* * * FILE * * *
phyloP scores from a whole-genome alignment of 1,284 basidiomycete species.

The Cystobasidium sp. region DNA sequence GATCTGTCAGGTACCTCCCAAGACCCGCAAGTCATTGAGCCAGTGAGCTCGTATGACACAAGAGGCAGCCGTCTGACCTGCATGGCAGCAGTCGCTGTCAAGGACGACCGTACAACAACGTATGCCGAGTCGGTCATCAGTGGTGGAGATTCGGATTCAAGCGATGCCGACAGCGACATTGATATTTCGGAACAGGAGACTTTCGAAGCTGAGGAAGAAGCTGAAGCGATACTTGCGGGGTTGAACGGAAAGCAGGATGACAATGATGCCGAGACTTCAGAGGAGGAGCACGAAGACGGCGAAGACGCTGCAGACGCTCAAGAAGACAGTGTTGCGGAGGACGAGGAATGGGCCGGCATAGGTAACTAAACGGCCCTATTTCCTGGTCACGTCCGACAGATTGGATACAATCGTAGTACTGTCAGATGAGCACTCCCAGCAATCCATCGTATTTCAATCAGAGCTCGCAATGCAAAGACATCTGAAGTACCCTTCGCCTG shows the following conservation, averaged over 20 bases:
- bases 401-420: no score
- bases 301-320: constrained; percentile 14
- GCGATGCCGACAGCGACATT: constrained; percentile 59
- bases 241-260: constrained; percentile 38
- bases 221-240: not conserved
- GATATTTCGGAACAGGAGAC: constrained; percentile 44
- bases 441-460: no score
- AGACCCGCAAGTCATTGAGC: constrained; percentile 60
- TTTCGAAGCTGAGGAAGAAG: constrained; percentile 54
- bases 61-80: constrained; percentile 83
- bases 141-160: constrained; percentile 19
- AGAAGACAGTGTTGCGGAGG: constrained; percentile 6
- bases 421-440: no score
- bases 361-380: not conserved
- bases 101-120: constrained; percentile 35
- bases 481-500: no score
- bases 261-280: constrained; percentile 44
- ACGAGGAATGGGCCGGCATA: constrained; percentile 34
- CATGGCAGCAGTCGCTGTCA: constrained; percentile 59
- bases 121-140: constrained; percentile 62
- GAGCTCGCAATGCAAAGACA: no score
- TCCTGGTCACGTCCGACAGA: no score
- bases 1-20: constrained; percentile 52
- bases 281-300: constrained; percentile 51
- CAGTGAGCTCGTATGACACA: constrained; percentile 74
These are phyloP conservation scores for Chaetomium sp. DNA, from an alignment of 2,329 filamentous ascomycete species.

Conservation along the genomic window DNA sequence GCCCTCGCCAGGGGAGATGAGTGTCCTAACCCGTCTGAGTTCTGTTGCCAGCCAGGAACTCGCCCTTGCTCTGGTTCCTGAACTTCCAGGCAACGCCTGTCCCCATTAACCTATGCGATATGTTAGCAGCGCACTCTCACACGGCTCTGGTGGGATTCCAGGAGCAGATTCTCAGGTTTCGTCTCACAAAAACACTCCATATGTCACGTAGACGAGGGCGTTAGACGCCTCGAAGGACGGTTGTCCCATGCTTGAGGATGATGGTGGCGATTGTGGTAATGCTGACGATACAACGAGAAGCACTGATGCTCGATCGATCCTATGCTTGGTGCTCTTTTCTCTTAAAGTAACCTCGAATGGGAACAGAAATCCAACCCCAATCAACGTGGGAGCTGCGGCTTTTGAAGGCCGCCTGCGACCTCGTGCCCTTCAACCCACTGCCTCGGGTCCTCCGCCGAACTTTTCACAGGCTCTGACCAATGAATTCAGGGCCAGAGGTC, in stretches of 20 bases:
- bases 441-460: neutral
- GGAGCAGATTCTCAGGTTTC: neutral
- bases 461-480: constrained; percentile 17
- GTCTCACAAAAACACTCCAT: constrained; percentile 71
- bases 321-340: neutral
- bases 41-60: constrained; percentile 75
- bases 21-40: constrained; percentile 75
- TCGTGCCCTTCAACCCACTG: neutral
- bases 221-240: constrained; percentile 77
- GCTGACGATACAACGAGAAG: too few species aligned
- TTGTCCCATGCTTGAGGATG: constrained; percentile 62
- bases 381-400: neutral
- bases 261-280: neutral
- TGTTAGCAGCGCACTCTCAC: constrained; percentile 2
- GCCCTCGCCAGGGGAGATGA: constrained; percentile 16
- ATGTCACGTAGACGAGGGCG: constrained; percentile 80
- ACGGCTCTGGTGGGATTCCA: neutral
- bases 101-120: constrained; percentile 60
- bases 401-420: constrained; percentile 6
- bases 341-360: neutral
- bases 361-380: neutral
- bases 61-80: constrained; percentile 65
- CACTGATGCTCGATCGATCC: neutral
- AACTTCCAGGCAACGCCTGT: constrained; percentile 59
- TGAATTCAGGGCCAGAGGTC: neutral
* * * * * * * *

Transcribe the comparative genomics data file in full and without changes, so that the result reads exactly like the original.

phyloP scores from a whole-genome alignment of 1,284 basidiomycete species.

The Cystobasidium sp. region DNA sequence GATCTGTCAGGTACCTCCCAAGACCCGCAAGTCATTGAGCCAGTGAGCTCGTATGACACAAGAGGCAGCCGTCTGACCTGCATGGCAGCAGTCGCTGTCAAGGACGACCGTACAACAACGTATGCCGAGTCGGTCATCAGTGGTGGAGATTCGGATTCAAGCGATGCCGACAGCGACATTGATATTTCGGAACAGGAGACTTTCGAAGCTGAGGAAGAAGCTGAAGCGATACTTGCGGGGTTGAACGGAAAGCAGGATGACAATGATGCCGAGACTTCAGAGGAGGAGCACGAAGACGGCGAAGACGCTGCAGACGCTCAAGAAGACAGTGTTGCGGAGGACGAGGAATGGGCCGGCATAGGTAACTAAACGGCCCTATTTCCTGGTCACGTCCGACAGATTGGATACAATCGTAGTACTGTCAGATGAGCACTCCCAGCAATCCATCGTATTTCAATCAGAGCTCGCAATGCAAAGACATCTGAAGTACCCTTCGCCTG shows the following conservation, averaged over 20 bases:
- bases 401-420: no score
- bases 301-320: constrained; percentile 14
- GCGATGCCGACAGCGACATT: constrained; percentile 59
- bases 241-260: constrained; percentile 38
- bases 221-240: not conserved
- GATATTTCGGAACAGGAGAC: constrained; percentile 44
- bases 441-460: no score
- AGACCCGCAAGTCATTGAGC: constrained; percentile 60
- TTTCGAAGCTGAGGAAGAAG: constrained; percentile 54
- bases 61-80: constrained; percentile 83
- bases 141-160: constrained; percentile 19
- AGAAGACAGTGTTGCGGAGG: constrained; percentile 6
- bases 421-440: no score
- bases 361-380: not conserved
- bases 101-120: constrained; percentile 35
- bases 481-500: no score
- bases 261-280: constrained; percentile 44
- ACGAGGAATGGGCCGGCATA: constrained; percentile 34
- CATGGCAGCAGTCGCTGTCA: constrained; percentile 59
- bases 121-140: constrained; percentile 62
- GAGCTCGCAATGCAAAGACA: no score
- TCCTGGTCACGTCCGACAGA: no score
- bases 1-20: constrained; percentile 52
- bases 281-300: constrained; percentile 51
- CAGTGAGCTCGTATGACACA: constrained; percentile 74
These are phyloP conservation scores for Chaetomium sp. DNA, from an alignment of 2,329 filamentous ascomycete species.

Conservation along the genomic window DNA sequence GCCCTCGCCAGGGGAGATGAGTGTCCTAACCCGTCTGAGTTCTGTTGCCAGCCAGGAACTCGCCCTTGCTCTGGTTCCTGAACTTCCAGGCAACGCCTGTCCCCATTAACCTATGCGATATGTTAGCAGCGCACTCTCACACGGCTCTGGTGGGATTCCAGGAGCAGATTCTCAGGTTTCGTCTCACAAAAACACTCCATATGTCACGTAGACGAGGGCGTTAGACGCCTCGAAGGACGGTTGTCCCATGCTTGAGGATGATGGTGGCGATTGTGGTAATGCTGACGATACAACGAGAAGCACTGATGCTCGATCGATCCTATGCTTGGTGCTCTTTTCTCTTAAAGTAACCTCGAATGGGAACAGAAATCCAACCCCAATCAACGTGGGAGCTGCGGCTTTTGAAGGCCGCCTGCGACCTCGTGCCCTTCAACCCACTGCCTCGGGTCCTCCGCCGAACTTTTCACAGGCTCTGACCAATGAATTCAGGGCCAGAGGTC, in stretches of 20 bases:
- bases 441-460: neutral
- GGAGCAGATTCTCAGGTTTC: neutral
- bases 461-480: constrained; percentile 17
- GTCTCACAAAAACACTCCAT: constrained; percentile 71
- bases 321-340: neutral
- bases 41-60: constrained; percentile 75
- bases 21-40: constrained; percentile 75
- TCGTGCCCTTCAACCCACTG: neutral
- bases 221-240: constrained; percentile 77
- GCTGACGATACAACGAGAAG: too few species aligned
- TTGTCCCATGCTTGAGGATG: constrained; percentile 62
- bases 381-400: neutral
- bases 261-280: neutral
- TGTTAGCAGCGCACTCTCAC: constrained; percentile 2
- GCCCTCGCCAGGGGAGATGA: constrained; percentile 16
- ATGTCACGTAGACGAGGGCG: constrained; percentile 80
- ACGGCTCTGGTGGGATTCCA: neutral
- bases 101-120: constrained; percentile 60
- bases 401-420: constrained; percentile 6
- bases 341-360: neutral
- bases 361-380: neutral
- bases 61-80: constrained; percentile 65
- CACTGATGCTCGATCGATCC: neutral
- AACTTCCAGGCAACGCCTGT: constrained; percentile 59
- TGAATTCAGGGCCAGAGGTC: neutral